A marble workshop is the latest warehouse in Dubai’s industrial Al Quoz district to be turned into cultural space, joining a dense cluster of art destinations on Alserkal Avenue.
Concrete opened this week in time for annual event Art Dubai. Dutch practice OMA masterminded its adaptive reuse, keeping the bones of the building while transforming it into a flexible space to host public events, exhibitions, performances and lectures.
‘In Concrete, we are not introducing a new shape but instead were able to infiltrate an existing building with an arts institution,’ says OMA’s founding partner Rem Koolhaas. ‘This building is totally produced in Dubai; it is not a foreign ideal, and that I think is significant.’
The hangar-like space is OMA’s first completed project in the UAE, despite a slew of commissions it’s received for the region. It follows a long line of preservation and reuse ventures by the practice, including the transformation of Milanese industrial buildings into the Fondazione Prada.
Pivoting and sliding walls allow endless configurations inside the 1,250 sq m structure, which has a translucent polycarbonate façade. Full height doors connect the building to a large central courtyard.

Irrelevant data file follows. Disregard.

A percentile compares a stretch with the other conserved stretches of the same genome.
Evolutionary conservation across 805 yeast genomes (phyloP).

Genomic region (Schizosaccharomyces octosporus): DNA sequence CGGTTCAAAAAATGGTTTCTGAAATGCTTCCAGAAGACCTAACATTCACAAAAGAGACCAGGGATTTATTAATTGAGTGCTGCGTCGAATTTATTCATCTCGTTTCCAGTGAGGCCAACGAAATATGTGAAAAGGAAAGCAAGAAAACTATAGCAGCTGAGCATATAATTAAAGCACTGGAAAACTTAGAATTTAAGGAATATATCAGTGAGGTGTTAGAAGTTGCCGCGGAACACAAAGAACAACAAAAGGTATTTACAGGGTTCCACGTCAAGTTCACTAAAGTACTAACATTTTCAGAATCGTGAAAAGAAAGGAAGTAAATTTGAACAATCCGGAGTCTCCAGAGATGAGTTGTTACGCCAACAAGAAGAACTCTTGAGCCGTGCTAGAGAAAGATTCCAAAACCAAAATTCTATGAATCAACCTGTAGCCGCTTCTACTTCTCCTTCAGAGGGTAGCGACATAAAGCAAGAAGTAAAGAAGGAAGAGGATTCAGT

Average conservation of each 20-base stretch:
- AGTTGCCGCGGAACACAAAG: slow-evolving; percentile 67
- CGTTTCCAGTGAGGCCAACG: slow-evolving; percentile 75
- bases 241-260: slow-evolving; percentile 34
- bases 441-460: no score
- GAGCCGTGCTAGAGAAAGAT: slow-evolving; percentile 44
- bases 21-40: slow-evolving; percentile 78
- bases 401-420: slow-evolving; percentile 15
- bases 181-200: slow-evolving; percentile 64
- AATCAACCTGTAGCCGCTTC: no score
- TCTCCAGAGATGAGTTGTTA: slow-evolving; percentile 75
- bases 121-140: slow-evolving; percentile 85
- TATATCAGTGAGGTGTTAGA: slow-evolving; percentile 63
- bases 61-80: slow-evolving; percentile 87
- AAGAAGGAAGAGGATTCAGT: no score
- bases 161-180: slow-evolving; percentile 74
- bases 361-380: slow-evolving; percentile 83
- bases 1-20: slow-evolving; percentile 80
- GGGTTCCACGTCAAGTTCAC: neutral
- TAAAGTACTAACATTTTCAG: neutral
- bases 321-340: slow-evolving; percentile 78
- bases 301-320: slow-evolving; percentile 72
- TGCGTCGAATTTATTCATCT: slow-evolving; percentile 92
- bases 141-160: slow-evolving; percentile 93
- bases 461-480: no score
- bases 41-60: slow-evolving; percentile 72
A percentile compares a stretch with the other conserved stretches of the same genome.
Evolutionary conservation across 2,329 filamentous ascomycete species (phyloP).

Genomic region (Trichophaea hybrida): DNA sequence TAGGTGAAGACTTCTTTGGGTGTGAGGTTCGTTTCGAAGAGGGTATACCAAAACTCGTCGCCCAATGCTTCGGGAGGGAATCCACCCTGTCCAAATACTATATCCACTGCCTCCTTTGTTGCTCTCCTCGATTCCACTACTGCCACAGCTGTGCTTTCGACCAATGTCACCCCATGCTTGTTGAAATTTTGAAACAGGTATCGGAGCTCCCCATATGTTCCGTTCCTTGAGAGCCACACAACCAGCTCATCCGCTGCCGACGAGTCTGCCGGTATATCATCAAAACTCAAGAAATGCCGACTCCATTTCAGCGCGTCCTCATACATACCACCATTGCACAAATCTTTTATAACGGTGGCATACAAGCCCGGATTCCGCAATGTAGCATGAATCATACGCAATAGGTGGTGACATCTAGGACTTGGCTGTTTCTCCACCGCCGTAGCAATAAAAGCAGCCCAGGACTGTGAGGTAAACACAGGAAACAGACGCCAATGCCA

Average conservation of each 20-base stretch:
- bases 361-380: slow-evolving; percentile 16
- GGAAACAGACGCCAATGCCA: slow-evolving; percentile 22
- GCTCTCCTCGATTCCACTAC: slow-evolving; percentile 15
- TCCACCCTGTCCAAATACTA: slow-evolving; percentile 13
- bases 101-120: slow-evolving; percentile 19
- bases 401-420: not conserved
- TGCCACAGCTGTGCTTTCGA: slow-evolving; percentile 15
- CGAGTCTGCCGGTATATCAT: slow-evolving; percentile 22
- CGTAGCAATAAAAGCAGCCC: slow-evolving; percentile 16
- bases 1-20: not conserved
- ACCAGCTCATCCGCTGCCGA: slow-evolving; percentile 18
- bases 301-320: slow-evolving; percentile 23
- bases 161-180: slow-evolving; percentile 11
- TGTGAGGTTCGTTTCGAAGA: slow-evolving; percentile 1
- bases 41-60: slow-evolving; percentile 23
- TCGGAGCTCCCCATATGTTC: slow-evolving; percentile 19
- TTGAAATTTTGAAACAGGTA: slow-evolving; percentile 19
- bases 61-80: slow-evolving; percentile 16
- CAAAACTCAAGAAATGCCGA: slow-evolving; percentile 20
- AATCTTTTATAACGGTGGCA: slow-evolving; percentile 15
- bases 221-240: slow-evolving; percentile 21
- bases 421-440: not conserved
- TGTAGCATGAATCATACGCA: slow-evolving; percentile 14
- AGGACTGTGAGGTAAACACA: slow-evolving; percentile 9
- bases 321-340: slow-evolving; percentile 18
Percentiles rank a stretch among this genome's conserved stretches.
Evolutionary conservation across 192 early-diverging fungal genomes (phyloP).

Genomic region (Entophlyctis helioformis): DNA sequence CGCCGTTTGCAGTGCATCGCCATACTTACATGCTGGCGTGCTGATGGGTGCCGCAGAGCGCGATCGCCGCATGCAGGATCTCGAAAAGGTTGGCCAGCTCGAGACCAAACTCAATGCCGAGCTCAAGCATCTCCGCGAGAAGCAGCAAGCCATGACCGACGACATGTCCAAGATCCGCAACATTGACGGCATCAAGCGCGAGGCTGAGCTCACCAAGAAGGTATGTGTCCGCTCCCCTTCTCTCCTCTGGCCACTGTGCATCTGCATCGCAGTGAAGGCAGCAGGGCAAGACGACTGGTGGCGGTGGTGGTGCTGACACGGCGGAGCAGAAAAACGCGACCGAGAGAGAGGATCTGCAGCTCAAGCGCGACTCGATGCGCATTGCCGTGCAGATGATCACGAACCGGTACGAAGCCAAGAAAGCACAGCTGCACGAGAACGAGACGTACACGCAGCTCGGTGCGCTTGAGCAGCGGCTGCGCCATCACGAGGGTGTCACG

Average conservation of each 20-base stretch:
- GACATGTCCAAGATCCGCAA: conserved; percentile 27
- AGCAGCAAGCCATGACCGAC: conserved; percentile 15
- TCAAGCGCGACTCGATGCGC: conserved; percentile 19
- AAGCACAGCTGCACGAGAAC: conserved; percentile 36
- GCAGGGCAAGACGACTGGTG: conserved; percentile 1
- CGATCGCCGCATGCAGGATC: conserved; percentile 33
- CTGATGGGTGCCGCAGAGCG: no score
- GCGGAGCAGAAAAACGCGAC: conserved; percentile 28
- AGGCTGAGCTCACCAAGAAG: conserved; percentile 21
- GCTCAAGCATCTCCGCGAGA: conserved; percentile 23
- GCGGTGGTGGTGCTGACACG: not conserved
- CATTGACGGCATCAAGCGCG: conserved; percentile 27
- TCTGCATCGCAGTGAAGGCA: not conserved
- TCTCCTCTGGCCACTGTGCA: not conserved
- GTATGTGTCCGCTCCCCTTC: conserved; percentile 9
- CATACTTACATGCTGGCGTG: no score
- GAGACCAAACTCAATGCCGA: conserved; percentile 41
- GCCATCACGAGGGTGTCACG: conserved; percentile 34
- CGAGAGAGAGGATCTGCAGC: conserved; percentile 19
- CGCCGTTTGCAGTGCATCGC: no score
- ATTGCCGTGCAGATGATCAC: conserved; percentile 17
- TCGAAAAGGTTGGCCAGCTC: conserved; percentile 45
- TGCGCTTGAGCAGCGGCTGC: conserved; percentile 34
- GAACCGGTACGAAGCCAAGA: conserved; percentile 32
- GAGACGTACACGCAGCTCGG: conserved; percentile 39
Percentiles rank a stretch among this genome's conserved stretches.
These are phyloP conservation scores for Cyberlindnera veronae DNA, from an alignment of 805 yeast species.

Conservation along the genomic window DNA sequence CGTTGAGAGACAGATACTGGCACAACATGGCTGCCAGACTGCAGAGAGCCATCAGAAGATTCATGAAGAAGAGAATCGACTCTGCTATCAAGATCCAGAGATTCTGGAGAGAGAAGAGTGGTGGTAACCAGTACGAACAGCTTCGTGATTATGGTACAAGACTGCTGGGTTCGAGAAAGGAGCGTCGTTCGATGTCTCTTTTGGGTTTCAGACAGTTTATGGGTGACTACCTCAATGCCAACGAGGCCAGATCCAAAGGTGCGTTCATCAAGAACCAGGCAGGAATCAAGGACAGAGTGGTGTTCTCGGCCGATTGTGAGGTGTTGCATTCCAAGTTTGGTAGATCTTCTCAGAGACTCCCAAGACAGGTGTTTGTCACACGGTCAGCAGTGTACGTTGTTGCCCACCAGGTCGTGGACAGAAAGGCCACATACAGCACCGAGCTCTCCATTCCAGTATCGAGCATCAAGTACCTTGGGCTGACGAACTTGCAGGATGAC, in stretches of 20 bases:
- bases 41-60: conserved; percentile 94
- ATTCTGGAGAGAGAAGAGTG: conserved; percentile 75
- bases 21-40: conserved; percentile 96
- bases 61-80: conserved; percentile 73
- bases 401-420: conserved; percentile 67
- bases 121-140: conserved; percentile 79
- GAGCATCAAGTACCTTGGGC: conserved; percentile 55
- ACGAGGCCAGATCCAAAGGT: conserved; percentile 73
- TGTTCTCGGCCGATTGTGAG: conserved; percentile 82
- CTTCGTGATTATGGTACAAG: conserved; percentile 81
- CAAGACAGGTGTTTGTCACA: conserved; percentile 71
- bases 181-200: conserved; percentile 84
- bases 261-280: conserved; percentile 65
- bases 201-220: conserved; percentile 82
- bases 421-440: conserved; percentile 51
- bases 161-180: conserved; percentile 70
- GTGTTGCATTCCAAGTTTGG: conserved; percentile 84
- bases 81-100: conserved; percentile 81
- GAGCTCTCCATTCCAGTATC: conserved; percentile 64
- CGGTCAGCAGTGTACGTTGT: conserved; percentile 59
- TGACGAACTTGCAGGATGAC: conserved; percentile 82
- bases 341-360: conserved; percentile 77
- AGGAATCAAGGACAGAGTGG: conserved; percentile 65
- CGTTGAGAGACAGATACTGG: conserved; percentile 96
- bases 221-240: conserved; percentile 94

‘With this project we wanted to keep the interior as neutral and flexible as possible, while transforming the existing exterior so that it would stand out from the surrounding buildings,’ says Iyad Alsaka, OMA’s partner in charge of the venture.
Concrete opens with Syria: Into the Light (until 3 April), a collection of art from the embattled nation focusing on the face and the body. It is part of a series of Art Week happenings on Alserkal Avenue – created in 2007 to bolster the region’s burgeoning contemporary art scene – which coincide with Art Dubai.
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